The Giant of Suffering

Title: The Giant of Suffering

Bible Book: Job 1 : 1-22

Author: Denis Lyle

Subject: Suffering



It was 15th February 1947. An Avianaca Airline flight bound for Quito, Ecuador crashed into the 14,000 foot-high towering peak of El Tablazo, and then dropped, a flaming mass of metal, into a ravine far below. None of the passengers in that DC-4 ever knew what happened. They all died instantly. One of the passengers, was Glenn Chambers, from New York. He was on his way to begin a ministry with the Voice of the Andes. Before leaving the Miami airport earlier that day, Chambers hurriedly wrote a note to his mom on a piece of paper he found on the floor of the terminal. That scrap piece of paper was once an advertisement with the single word why sprawled across the center. But between the mailing and the delivery of that note, Chambers was killed. When the letter did arrive, there staring up at his mom was that haunting question, Why? My ….there is no question so tormenting as the question “Why?”

Why does a good God allow tragedy to come to His children? Why should that young beautiful girl be stricken with an incurable disease? Why should the innocent child of devoted parents be born mentally handicapped? Several ago I stood in a country cottage in Co. Antrim and gazed at the bullet holes that had shattered that home. A Christian mother had been shot dead by terrorists through her bedroom window. As I gazed on the tear stained faces of her daughters I asked, “why “?

On Tuesday the 28th June 1989, a friend of ours was traveling between Carryduff and Dundrum, when she had a serious accident. For six days I sat by her bedside in the Royal Victoria Hospital and watched her fighting for life helped by a life support machine. On Tuesday 4th July I was there with her husband and father when they told us she was clinically dead. They were shattered and so was I. A few days later I preached at her funeral service to a vast company of people. We wept as her children laid a flower on Mummy’s coffin. Why? Why do the righteous suffer? Where is God when tragedy strikes? If God is all loving, how can He allow human suffering? Why do bad things happen to good people? Does God not care? Is the Lord worthy of worship in the tough times? Or must the Lord buy worshipers with blessings? My …. these are difficult questions. In the words of this very book, “man is born unto trouble as the sparks fly upward.” “Man that is born of woman is of few days and full of trouble.”

(5:7 14:1) No-one is exempt from wrestling with the giant of suffering. Now suffering for the believer may come from at least 4 directions.

1. It may come to us through the Hands of the Lord:

The book of Hebrews reminds us, “Whom the Lord loveth he chasteneth and scoureth every son whom He receiveth.” (Heb 12:6) This kind of suffering is not a denial of the Father’s love but an evidence of it.

2. It may come to us through the Hands of the World:

Peter speaks of suffering “for righteousness sake,”

(1 Pet 3:14) and Christ says, “In the world ye shall have tribulation.” (Jn 16:33)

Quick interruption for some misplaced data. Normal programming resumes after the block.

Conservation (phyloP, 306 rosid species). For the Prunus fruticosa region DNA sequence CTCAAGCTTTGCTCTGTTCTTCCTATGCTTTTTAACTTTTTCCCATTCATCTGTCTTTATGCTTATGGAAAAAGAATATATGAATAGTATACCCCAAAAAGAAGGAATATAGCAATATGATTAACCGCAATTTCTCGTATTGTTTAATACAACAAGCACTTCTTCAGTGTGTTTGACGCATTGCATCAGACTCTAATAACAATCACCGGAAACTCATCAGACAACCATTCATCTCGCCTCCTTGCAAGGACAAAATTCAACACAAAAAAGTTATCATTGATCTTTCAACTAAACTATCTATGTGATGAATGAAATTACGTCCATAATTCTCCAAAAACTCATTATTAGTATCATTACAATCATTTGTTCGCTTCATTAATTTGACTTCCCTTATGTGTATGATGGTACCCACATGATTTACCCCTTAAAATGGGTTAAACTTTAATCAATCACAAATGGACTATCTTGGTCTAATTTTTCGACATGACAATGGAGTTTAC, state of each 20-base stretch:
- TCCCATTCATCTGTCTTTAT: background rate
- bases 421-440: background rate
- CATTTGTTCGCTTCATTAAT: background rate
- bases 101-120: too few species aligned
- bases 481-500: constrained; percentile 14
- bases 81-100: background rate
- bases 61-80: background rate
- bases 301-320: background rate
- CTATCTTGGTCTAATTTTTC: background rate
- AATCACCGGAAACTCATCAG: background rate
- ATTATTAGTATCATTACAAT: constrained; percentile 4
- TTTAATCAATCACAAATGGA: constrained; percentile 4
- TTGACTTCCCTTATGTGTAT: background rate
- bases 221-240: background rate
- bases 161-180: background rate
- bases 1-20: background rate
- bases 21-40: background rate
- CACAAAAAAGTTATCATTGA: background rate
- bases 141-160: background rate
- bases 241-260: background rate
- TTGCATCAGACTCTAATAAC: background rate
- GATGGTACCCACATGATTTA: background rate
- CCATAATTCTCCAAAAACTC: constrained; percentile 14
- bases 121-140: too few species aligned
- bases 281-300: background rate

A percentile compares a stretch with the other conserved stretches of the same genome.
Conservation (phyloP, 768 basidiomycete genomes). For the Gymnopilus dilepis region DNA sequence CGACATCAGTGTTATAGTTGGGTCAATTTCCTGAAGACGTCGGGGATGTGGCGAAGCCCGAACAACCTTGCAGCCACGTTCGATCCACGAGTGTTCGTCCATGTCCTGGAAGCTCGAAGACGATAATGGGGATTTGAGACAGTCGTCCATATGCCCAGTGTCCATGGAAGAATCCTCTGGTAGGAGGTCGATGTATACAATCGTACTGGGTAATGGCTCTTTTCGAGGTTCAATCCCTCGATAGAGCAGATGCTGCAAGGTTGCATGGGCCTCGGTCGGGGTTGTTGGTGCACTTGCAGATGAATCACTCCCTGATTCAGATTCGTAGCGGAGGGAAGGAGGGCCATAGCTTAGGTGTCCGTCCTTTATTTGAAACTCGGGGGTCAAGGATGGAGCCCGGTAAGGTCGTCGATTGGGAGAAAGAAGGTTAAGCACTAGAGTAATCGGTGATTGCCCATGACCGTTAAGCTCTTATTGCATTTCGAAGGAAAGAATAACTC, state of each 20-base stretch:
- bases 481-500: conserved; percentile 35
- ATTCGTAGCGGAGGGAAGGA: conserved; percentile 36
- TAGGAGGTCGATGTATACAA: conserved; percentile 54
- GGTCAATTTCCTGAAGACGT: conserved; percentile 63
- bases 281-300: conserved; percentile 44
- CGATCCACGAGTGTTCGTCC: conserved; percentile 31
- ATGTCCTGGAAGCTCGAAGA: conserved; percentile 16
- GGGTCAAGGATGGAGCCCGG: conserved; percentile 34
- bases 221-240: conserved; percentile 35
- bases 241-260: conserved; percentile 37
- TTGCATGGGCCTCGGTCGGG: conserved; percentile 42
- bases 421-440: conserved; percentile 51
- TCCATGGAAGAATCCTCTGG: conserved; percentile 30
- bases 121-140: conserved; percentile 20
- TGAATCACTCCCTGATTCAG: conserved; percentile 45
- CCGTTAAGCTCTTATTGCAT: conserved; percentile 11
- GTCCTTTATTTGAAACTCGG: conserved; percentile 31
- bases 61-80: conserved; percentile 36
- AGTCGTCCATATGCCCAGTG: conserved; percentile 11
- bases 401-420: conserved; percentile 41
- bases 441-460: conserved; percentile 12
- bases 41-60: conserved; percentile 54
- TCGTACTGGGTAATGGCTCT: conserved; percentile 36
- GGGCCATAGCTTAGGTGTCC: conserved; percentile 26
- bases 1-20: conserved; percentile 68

3. It may come to us through our Own Hands:

The Lord Jesus spoke of this in a symbolic way when He said “And if thy hand offend thee cut it off,” (Mk 9:43) He was talking of self imposed discipline.

4. It may come to us through the Hands of Satan:

Were Job’s trials not the direct result of the activities of the Devil? (1:12 Lk 22:3) Job, who lived in the land of Uz, south of the Dead Sea, Old Testament Edom, today Saudi Arabia did not suffer because he had done something wrong. He suffered in spite of the fact that he was doing everything right. Here was a man that was marked by great faithfulness. (1:2) A man marked by a great family (1:2) A man marked by a great fortune

(1:3) A man marked by a great fame (1:3) He was also a man marked by a great favour. (31:16) Then in one day he went from being a prince to being a pauper. He went from hero to zero. He lost everything. Job learned firsthand what it is like when life isn’t fair. My …. no man in the Bible, outside of the Lord Jesus Christ suffered more than Job. Outside of Jesus Christ no man suffered more unjustly and unfairly than Job.

But from Job we learn some lessons that will stand us in good stead when we get that slip that sacks us, that bad doctors report, that tragic phone call, and we realize that life isn’t always fair. Now as we think of Job this …. think with me of three words. Misery, Maturity, Mastery.


What God did to Job. In (2:13) we read “that his grief was very great,” his grief was exceedingly great. During the Great depression, the stock market crashed, Black Monday. Well, Job, had the blackest of all Mondays. In one day he lost his fortune. (1:13-17) Then he lost his family (1:18-19) In one day Job lost those that he loved and he lost the things that he loved. Then he lost his fitness (2:7-8) and then to add insult to injury he even lost his friends for he says, “My kinsfolk have failed and my familiar friends have forgotten me.” (19:14) My …. in one day he went from sunshine to rain, from joy to pain. He went from blessedness to brokenness, from insulation to isolation, from happiness to heartache. But before we try to investigate the why of it, we need to understand the how of it. You see, Job’s troubles were,